Patient recruitment is one of the most important aspects of the clinical trial process, for both the hospital and the sponsor. At study set-up a feasibility assessment is undertaken, and the specific question of how many patients can be recruited is discussed. If a hospital regularly over-estimates its capacity to recruit and doesn’t hit targets, that doesn’t look good for future study site selection. If the sponsor doesn’t have enough patients recruited, it makes it difficult to make a strong case for the validity of the drug. So, good recruitment is essential.
The ease of recruitment is totally dependent on the study protocol. If there are many invasive assessments involved it can be a challenge to meet patient recruitment targets. Another factor that can influence your recruitment numbers is the severity of the disease under investigation. For example, if you have a patient with severe emphysema and is being offered a drug or device that may improve their breathlessness, that is sometimes easier to recruit for compared to a patient with mild asthma. The patient with emphysema is sometimes willing to try anything to improve their quality of life.
Patient recruitment methods can vary from study to study. The big and well funded trials can have internet adverts, directing potential patients to a website where they register their interest. I’d periodically log in to the database, contact the patients and pre-screen them for eligibility. Typically, patients are recruited directly from hospital clinics. So, on a weekly basis I receive a list of names from the doctor of who they think would be suitable for the trials they are involved with. Again, I make contact with the patient, discuss the trial with them, and if they seem interested I forward a patient information sheet for them to read.
As part of the recruitment process, there are certain things that need to be clearly explained to study participants. Firstly, it is made clear to patients that this is a clinical trial and that it runs parallel to their regular clinical care. Secondly, that they are under no obligation to participate in the trial and that their decision to not to take part will not affect their regular clinical care. Thirdly, the level of commitment required on the part of the study participant (e.g. the number of study visits) is clarified before taking part.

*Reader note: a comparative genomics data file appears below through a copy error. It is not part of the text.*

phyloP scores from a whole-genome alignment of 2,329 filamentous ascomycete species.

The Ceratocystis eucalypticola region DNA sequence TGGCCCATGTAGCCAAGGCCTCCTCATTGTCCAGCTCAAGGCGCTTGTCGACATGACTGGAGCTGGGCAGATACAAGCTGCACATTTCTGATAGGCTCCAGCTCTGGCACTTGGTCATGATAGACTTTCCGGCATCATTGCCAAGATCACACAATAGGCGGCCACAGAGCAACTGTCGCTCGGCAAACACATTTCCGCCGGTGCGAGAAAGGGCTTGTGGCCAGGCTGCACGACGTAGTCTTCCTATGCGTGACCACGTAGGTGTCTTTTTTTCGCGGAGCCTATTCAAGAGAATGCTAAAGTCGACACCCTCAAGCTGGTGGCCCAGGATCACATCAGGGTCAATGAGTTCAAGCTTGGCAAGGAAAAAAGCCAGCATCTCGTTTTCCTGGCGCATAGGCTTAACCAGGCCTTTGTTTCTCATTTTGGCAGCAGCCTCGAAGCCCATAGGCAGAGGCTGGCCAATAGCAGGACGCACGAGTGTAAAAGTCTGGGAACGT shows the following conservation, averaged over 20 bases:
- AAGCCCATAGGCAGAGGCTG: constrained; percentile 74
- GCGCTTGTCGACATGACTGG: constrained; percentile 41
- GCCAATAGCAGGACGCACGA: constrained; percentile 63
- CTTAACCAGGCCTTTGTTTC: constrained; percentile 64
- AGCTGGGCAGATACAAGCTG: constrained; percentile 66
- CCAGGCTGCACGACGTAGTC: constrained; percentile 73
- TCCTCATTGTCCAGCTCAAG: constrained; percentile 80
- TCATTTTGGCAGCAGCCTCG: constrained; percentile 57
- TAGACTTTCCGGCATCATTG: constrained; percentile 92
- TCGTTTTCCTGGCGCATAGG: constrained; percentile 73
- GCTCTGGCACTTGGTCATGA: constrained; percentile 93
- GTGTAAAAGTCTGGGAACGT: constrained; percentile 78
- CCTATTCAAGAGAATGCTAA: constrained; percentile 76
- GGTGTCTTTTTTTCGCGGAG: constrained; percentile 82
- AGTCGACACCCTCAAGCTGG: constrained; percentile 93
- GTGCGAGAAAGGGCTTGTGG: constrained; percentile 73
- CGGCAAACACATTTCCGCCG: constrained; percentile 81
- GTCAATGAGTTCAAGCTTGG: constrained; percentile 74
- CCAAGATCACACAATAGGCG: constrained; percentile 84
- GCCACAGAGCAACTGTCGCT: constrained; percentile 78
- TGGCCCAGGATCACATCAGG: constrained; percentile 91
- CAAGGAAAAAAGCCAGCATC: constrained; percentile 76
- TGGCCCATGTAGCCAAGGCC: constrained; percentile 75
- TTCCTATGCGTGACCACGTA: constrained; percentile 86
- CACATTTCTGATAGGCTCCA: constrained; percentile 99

When it comes to patient retention, the success or failure of a trial is dependent on your ability to pre-screen patients. Although you want to help as many patients as possible get onto the trial, it may not a manageable commitment. There can be significant factors to consider: How far away do they live? Are there transports costs in the study budget? If not, is it financially viable to attend monthly visits for the next 18 months? Do they have mobility issues? These are reasons you could lose patients to follow-up. However, if you are able to recruit the patient on to the study, it becomes about building a rapport and, sometimes, managing expectations. Some patients love coming to the study visits, and can’t wait to tell you about their upcoming holiday or their nieces graduation they attended at the weekend. You do begin to build a bond with some patients. On the other hand, some patients can get down hearted when they don’t notice a change in their health and perceive they’re on the placebo. That can be a challenge.
Furthermore, the frequency the patient comes in and the tests that are undertaken is obviously dependant on the study protocol. Typically patients come in monthly, and have a series of tests done. Visits can take up to five hours, so it’s a long day for the patients. Participating in a trial can require a large commitment from the patients.
Here at the Royal Brompton Hospital we recognise the commitment required by the patients when participating in these studies. We therefore hold regular patient meetings to discuss how to improve the experience of being involved in a trial, aiming to enhance the experience of patients who take part and increase recruitment as a result.
*Dingani Mpoko is a Clinical Trial Coordinator at The Royal Brompton & Harefield NHS Foundation Trust in London